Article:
Valladolid keeps rising as a major tourist destination in Mexico

For many travelers, Mexico conjures up images of sun-and-sand vacations. That perception, however, doesn’t present a balanced picture of what the country offers.

Take, for instance, Valladolid, the Yucatan’s third-largest city, which is located 90 miles due west of the Cancun International Airport and a two-hour drive from Merida.

“Valladolid is a very unique fusion of Maya history and culture with colonial Spanish and Mexican history,” said Ben Gritzewsky, a FROSCH travel advisor who is based in Merida. “It has a spirit of individuality and independence that I really like,” he said, noting that Valladolid was of the cities most resistant to the 16th-century Spanish-Mexico war. “Closer to our time, it’s where the Mexico Revolution sparked in the 20th century.”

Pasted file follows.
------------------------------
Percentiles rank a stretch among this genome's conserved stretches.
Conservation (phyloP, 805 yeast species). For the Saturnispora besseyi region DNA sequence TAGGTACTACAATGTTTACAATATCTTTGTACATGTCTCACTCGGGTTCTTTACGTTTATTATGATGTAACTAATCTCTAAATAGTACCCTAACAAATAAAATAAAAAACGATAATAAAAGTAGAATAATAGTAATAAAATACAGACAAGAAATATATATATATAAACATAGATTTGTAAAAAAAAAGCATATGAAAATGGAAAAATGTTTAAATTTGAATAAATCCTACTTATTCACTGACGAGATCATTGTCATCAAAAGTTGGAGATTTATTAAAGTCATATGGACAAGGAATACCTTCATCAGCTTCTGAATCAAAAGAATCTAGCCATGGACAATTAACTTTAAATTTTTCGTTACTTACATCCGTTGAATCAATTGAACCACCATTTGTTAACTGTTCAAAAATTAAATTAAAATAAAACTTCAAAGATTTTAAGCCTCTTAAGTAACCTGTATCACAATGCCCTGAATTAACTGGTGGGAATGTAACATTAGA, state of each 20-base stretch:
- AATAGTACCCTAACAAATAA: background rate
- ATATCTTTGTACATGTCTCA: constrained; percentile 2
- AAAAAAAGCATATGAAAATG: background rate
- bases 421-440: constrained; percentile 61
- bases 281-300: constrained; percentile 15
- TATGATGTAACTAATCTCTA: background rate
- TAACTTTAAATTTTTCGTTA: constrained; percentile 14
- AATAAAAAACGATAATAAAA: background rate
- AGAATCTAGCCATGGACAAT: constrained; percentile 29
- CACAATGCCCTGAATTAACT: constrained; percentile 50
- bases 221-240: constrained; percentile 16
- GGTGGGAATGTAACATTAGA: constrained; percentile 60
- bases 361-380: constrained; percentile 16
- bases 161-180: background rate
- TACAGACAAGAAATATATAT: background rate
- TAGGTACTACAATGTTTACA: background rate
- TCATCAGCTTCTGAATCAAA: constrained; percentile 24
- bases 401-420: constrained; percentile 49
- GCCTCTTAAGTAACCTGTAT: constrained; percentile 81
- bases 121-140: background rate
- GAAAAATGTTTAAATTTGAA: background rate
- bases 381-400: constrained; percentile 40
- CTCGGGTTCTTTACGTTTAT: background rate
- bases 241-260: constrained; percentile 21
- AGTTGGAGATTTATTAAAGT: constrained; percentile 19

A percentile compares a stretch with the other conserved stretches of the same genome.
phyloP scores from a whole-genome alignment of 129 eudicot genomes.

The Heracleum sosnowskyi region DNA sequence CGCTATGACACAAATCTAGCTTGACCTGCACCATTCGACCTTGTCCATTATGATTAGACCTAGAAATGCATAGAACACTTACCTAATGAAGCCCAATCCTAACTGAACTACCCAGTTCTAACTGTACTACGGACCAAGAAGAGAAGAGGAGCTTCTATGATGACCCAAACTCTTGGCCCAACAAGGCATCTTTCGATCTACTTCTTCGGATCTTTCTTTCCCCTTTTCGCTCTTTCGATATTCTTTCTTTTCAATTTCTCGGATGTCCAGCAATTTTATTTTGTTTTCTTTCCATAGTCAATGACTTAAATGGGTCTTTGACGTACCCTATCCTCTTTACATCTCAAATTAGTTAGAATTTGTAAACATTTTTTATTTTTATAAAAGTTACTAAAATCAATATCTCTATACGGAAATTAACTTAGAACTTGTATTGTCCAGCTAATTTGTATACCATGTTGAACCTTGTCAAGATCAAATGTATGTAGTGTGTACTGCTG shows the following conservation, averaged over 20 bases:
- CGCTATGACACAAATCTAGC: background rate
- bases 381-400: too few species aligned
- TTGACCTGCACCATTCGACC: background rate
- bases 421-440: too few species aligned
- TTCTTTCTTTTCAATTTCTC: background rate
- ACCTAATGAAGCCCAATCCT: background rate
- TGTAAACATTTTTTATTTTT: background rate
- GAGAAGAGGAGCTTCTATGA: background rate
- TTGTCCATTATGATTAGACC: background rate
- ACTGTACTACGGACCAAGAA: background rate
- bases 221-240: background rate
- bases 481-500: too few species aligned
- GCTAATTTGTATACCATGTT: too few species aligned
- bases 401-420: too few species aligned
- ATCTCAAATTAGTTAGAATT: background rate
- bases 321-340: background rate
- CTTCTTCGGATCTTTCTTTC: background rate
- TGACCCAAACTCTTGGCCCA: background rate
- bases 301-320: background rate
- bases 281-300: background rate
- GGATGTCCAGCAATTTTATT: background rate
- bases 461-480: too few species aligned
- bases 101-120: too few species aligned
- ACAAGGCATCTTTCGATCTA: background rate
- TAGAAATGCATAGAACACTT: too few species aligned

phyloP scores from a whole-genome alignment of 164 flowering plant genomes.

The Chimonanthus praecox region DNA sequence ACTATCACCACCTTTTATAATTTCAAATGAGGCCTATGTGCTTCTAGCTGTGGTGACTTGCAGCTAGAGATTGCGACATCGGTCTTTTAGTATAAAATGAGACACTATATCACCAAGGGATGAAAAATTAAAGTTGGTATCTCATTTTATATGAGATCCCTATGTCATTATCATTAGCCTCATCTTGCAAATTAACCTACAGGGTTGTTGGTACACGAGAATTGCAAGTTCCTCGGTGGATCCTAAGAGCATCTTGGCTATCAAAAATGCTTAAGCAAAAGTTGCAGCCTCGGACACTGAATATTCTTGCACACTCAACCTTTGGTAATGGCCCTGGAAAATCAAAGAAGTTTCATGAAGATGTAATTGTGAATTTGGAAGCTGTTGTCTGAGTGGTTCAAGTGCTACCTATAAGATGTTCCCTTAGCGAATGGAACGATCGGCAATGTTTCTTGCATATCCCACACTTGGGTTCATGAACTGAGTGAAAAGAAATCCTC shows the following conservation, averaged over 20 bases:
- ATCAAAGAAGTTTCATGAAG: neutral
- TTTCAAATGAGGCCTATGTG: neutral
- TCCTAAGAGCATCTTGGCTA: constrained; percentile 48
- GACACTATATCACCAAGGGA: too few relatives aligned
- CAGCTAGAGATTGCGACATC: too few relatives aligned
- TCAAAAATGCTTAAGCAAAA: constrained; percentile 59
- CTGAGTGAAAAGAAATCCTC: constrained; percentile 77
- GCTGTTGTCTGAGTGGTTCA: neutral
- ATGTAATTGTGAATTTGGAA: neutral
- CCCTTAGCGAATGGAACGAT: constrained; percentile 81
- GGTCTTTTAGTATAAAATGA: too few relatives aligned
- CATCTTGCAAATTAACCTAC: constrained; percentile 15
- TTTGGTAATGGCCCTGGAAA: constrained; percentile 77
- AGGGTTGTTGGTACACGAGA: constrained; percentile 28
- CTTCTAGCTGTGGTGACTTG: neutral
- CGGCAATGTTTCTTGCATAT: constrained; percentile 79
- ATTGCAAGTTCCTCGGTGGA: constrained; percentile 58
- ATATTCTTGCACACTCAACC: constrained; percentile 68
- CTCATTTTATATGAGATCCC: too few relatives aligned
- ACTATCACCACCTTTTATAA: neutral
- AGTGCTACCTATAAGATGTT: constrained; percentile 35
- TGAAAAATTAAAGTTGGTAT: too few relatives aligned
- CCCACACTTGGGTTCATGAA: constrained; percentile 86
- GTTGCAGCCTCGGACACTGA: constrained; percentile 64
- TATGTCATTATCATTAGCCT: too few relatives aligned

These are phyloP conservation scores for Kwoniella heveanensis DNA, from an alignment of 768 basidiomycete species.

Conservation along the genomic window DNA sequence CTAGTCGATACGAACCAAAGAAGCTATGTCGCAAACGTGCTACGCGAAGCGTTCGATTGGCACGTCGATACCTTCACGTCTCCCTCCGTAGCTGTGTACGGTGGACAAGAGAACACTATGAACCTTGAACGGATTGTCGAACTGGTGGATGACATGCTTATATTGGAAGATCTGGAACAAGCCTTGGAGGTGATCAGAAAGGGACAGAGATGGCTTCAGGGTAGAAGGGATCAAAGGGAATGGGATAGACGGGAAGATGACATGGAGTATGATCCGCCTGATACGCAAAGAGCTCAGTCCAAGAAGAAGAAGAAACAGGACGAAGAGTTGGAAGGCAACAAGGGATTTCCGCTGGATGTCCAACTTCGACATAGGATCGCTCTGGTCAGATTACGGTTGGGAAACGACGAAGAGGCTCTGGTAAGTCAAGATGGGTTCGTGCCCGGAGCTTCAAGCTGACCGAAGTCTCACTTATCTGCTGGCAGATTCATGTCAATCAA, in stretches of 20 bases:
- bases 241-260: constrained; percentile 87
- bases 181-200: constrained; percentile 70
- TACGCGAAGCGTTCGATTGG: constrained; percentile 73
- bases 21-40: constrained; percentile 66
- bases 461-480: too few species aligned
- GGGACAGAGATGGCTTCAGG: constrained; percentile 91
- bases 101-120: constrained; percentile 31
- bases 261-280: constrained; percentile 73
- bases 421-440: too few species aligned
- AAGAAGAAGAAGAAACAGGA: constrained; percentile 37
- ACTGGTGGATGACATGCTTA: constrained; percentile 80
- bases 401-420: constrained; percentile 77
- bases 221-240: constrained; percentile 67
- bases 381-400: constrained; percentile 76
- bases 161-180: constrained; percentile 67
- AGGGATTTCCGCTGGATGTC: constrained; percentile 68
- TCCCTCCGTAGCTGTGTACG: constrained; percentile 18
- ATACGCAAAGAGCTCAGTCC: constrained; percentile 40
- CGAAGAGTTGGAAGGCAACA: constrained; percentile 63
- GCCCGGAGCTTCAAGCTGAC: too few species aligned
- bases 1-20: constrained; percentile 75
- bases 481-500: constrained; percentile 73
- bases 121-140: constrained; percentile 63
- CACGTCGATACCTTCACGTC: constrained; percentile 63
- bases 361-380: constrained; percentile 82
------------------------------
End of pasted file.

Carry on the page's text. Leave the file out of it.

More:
Valladolid is ideally suited to the traveler who is interested in “history and culture, and being off the beaten path,” he noted. “Valladolid is so economical it might make sense to stay there and use it as a base to explore the Yucatan Peninsula during the day.”

And the destination is nothing if not authentic, with a range of restaurants and hotels that reflect its heritage.

On the dining front, one of Gritzewsky’s top recommendations is Taberna de los Frailes (Tavern of the Friars), which sits on top of a cenote. The restaurant, with views of the 16th-century Convent of San Bernardino de Siena (circa 1552), offers travelers a taste of traditional Yucatecan cuisine while putting new twists on traditional dishes.

The Naino restaurant, which serves also serves Yucatecan cuisine along with international dishes, is set in one of Gritzewsky’s recommended hotels, the 12-room Zentic Project. A relative newcomer to the Valladolid hotel scene, the property is appointed in artwork from local and international artists and features a heated underground, saltwater underground pool. An outdoor pool is surrounded by murals.

For its part, Posadas San Juan features eight guestrooms, which are set in a 19th-century building that was “very thoughtfully renovated” and close to Valladolid’s main square and attractions, Gritzewsky said. Accommodations include hammocks and one king or two queen beds and ceiling fans. And rates include a hearty breakfast and WiFi.

Source: Travel Pulse